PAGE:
The Young-Helmholtz theory is the theory of trichromatic colour vision. This is about the photoreceptor cells in the eyes of humans and other primates to enable colour vision. The theory is from Thomas Young and Hermann von Helmholtz both from the 19th century. They proposed that we had three different types of receptors to be able to see colour. In 1802, Young suggested that the eye has several different eye photoreceptor cells that are sensitive to different wavelengths of light in his paper Observations of Vision. In the mid-1800s, Helmholtz expanded upon the theory that the cone receptors were short, midlength and long wavelengths to see and interpret colours.

Helmholtz conducted various experiments to see if his theory was correct. Participants would alter the amounts of three different wavelengths of light to do a colour match.

Night vision

Some animals that have an excellent night vision range from being small animals, insects and birds. The common cat is probably the best urban visitor with night vision. Your cat has 25 rods per single cone in each eye beating our four-to-one ratio. This means the cat doesn’t have the best colour vision but can see one-eighth of the amount we would need to see at night. They also have long and narrow pupils for more light to enter their eyes and tapetum lucidum which reflects light around their eyes that they need less influence of light around them to see. It also makes their eyes look like they are glowing-in-the-dark.

Here’s a video of an owl with great night vision:

Some people cannot see in the dark at all in poor light. They are night blind. It is not a disease but a retina problem. Unless the person is myopic then it’s an optical issue. The five causes of night blindness would be from nearsightedness, certain medications, cataracts, retinitis pigmentosa and nutritional deficiencies.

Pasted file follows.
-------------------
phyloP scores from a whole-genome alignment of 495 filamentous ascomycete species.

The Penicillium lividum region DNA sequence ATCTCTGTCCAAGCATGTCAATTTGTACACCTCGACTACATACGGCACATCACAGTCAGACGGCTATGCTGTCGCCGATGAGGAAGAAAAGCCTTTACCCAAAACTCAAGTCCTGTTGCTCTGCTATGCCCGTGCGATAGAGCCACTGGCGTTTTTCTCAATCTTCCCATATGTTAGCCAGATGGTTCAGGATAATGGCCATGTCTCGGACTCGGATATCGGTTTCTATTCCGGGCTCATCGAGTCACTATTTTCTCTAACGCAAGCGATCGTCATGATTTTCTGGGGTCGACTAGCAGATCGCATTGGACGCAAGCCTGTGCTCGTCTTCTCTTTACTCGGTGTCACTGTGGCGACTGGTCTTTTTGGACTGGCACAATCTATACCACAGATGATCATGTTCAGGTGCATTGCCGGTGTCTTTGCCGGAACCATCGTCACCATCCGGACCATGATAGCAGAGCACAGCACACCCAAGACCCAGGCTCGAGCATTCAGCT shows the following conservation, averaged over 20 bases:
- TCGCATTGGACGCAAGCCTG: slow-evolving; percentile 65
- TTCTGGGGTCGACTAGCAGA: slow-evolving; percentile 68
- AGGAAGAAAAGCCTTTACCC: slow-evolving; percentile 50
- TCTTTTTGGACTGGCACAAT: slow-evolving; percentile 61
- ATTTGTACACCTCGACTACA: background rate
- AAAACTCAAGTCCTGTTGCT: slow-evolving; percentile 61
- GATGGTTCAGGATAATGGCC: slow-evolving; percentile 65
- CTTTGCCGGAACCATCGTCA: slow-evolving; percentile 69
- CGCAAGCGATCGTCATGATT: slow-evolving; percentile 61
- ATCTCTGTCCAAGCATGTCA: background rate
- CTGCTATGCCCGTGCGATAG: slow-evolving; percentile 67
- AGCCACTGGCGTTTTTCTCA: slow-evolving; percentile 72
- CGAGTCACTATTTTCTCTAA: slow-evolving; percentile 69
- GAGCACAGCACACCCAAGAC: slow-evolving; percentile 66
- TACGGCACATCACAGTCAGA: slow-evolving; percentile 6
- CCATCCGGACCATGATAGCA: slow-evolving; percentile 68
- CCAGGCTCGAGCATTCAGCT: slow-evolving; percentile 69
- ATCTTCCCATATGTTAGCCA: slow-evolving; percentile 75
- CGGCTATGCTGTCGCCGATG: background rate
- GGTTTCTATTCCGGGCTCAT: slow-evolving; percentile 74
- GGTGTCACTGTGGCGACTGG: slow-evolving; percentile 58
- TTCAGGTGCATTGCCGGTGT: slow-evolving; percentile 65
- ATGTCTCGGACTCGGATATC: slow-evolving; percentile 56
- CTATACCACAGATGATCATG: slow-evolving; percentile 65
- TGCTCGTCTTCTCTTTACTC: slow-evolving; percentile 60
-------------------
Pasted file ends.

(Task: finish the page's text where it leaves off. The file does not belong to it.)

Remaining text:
Are you afraid of the dark?

Many people can be afraid of the dark. This could be attributed to anxiety or depression but it also can be from a lack of visual stimuli to see what is in front of them. The phobia is called nyctophobia which translates from Nyx the Greek word for night and phobia meaning fear. Other names for the fear are called scotophobia, myctophobia and achluophobia which means the fear of darkness also lygophobia which means the fear of being in dark places or darkness. Physical symptoms of being afraid of the dark according to would be trouble breathing, racing heart rate, chest tightness or pain, shaking, trembling, or tingling sensations, lightheadedness or dizziness, upset stomach, hot or cold flashes and sweating. Sometimes, it may be influenced by horror films and thrillers being too dark and spooky. Our imaginations can work against us and make something out of nothing. By having this phobia it can make it difficult to get a good long sleep at night since the person might get startled by noises at night.

But a little fear of the dark is good for us. Paying attention to your surroundings is a good self-defence when walking alone at night. Being uncomfortable in spooky situations is a good thing. Some people might fear being in the dark because they may not know what’s is there in front of them. Almost like being afraid of the unknown. This could be an evolutionary trait that could have been passed down through genetics.


A Dictionary of Hallucinations – Jan Dirk Blom – pg 170 – 2009

Around 50% of people can ‘see in the dark,’ study shows – Medical News Today

VSauce – What Is The Speed of Dark?

Encyclopædia Britannica – The work of the retina

Is This Why You Can’t See at Night? – Cleveland Clinic

%d bloggers like this: